ACRA assigns AAA(RU) to the Khanty-Mansiysk Autonomous Okrug - Ugra, outlook Stable

The credit rating was assigned to the Khanty-Mansiysk Autonomous Okrug – Ugra (hereinafter, the Okrug, or the Region) based on highly developed regional economy, high liquidity of the budget and minimum risk of debt load.

The Okrug is located in the Ural Federal District and borders six regions of Russia. The population is 1.6 mln people. The capital of the Okrug – Khanty-Mansiysk – is the fourth largest city of the Region in terms of population (98,700 people). The Region’s GRP amounted to RUB 3,136.8 bln in 2015 (the third largest figure in Russia after Moscow and the Moscow Region).

Key rating assessment factors

Oil-producing region with high per capita income and low unemployment. The oil&gas industry generates 67% of the Region’s GRP (on average in 2013-2015). The Okrug is one of the donor regions for the federal budget. In 2014-2016, on average 12.5% of the total payments collected in the Okrug and received by the consolidated budget of the Russian Federation remained in the Region’s budget. GRP and per capita income significantly exceed the national average figures (4.3x and 1.4x, respectively). Unemployment (according to ILO methodology) is 18% below the national average. Oil and gas producers are the largest employers (26% of the employed population). Social infrastructure development is assessed as high. Since 1990, the population increased 30%. The Okrug is one of Russia’s seven leading regions in terms of natural population growth. Urban population (92%) significantly exceeds the national average (74%).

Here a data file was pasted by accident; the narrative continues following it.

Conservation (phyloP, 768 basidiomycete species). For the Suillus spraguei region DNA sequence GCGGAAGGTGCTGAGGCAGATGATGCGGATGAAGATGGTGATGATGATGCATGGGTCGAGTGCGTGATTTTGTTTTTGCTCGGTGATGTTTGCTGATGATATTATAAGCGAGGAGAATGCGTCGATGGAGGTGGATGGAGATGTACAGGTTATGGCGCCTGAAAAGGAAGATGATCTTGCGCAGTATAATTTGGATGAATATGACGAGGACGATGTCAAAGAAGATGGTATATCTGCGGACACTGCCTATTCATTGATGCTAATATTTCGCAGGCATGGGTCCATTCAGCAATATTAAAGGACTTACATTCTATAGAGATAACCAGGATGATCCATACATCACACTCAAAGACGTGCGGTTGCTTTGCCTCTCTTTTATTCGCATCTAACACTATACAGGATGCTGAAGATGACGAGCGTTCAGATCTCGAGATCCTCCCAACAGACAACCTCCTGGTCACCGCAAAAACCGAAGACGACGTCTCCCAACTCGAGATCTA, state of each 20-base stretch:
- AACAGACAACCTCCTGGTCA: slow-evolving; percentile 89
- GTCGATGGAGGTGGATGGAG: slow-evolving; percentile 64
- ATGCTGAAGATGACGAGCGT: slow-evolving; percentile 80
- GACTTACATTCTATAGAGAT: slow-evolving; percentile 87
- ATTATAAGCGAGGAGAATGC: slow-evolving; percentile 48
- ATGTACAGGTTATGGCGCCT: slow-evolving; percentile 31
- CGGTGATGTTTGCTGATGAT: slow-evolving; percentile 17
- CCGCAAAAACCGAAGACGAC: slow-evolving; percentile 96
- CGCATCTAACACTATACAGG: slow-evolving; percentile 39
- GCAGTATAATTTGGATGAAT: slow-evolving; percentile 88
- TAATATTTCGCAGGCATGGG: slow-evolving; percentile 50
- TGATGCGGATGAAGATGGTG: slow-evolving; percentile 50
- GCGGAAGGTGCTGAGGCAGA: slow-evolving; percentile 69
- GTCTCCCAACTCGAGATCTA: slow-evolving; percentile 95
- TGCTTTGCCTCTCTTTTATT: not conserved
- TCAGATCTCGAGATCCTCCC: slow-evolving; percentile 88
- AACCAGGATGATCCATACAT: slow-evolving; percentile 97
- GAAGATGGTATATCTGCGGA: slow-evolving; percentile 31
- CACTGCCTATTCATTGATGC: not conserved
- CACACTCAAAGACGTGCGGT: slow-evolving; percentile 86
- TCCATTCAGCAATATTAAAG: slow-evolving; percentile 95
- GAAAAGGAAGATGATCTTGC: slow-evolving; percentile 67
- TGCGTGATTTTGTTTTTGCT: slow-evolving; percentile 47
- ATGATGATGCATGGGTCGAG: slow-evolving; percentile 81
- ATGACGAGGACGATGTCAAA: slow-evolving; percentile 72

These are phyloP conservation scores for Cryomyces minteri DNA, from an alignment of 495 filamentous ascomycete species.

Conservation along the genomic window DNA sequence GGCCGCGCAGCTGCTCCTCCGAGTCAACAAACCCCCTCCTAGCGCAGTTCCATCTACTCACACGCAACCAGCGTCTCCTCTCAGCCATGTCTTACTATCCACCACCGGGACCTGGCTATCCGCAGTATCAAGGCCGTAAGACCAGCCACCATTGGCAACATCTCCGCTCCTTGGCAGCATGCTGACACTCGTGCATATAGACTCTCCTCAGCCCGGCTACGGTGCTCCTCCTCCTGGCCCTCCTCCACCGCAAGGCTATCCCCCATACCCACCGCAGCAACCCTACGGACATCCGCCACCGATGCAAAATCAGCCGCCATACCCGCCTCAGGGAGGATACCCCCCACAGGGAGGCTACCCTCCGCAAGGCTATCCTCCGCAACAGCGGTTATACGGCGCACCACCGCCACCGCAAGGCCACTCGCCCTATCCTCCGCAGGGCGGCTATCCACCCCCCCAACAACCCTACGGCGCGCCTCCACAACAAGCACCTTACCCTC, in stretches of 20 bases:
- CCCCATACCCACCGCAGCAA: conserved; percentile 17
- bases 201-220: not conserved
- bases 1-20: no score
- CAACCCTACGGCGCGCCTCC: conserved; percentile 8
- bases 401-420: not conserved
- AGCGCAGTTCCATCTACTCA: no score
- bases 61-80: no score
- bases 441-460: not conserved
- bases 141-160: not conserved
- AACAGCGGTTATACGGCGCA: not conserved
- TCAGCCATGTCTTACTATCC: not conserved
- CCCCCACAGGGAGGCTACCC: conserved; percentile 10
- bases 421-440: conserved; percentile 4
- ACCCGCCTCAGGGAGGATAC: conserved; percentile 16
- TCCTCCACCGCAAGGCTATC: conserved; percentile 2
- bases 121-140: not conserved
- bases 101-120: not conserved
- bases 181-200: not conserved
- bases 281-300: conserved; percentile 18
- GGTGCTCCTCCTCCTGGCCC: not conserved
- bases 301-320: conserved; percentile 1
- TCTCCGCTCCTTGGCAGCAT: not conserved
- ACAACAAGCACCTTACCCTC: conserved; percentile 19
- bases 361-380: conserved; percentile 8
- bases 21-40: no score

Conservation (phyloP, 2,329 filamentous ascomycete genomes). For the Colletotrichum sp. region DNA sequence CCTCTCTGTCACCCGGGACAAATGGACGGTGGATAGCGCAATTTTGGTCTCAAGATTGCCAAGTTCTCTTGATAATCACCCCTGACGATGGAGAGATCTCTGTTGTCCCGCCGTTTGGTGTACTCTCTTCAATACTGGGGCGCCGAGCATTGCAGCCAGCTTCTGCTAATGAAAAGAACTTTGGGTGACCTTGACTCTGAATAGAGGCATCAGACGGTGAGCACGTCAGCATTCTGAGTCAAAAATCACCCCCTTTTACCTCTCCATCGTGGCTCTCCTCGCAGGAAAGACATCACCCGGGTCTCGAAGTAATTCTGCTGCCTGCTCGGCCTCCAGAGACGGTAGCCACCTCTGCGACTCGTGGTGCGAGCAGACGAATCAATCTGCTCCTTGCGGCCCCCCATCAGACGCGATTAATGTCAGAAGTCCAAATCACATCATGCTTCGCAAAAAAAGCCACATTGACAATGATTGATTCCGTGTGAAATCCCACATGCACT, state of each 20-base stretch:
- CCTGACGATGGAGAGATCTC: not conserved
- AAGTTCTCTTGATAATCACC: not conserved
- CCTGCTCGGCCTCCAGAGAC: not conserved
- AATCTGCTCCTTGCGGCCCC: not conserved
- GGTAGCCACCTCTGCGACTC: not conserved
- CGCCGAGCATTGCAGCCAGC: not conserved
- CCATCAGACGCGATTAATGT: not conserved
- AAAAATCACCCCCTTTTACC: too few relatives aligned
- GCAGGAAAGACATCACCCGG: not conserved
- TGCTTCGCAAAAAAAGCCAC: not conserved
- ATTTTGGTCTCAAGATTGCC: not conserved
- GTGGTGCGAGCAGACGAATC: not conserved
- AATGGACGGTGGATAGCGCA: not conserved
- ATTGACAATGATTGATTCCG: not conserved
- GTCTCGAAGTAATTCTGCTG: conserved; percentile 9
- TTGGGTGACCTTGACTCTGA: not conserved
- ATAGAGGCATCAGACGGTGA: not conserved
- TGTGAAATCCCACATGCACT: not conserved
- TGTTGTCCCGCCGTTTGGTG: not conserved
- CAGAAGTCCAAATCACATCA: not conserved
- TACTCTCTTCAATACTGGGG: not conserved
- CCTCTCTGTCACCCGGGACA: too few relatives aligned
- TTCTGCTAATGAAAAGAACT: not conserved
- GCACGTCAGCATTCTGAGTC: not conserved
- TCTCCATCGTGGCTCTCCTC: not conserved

Highly self-sufficient and modetarely balanced budget. In 2014-2017, the share of tax and non-tax revenues was 97% of the total revenues (excluding subventions) on average. Tax revenues are marked by highly volatile corporate income tax proceeds (in 2014-2017, their share in the budget revenues varied from 31% to 49%). The Region’s budget proceeds from personal income tax and property tax have been consistently increasing for over 12 years. In 2016-2017, 54% of budget spending was financed using the above proceeds (vs 39% in 2011-2012). The Region provides resident companies with significant income and property tax benefits (totaling RUB 9.6 bln in 2016 and RUB 28.7 bln in 2015). Among companies enjoying reduced corporate income tax rate, oil&gas companies prevail. During high-revenue periods (as 2014 and 2015 for instance) the Okrug’s administration moderately increases spending, which results in a budget surplus and accumulation of financial reserves used to co-fund expenses in the periods of budget deficit. Relatively high mandatory spending is related to the need to maintain financing of the social sphere: from H1 2013 to H1 2017, the number of key categories of public sector employees in the Okrug decreased 2.6%, while the national average decrease equaled 8.4%.

Regional authorities make additional transfers to the budget of the territorial compulsory medical insurance fund. Capital expenditures planned for 2017-2019 are below capital expenditures made in 2014-2016. Social infrastructure objects are built as part of both government or municipal contracts and public-private partnerships including concession agreements and buyouts. Using public-private partnership instruments has a positive effect on the budget’s flexibility. This is why, reduced capital spending on social infrastructure construction planned for 2017-2019 is not considered a sign of development budget cutting.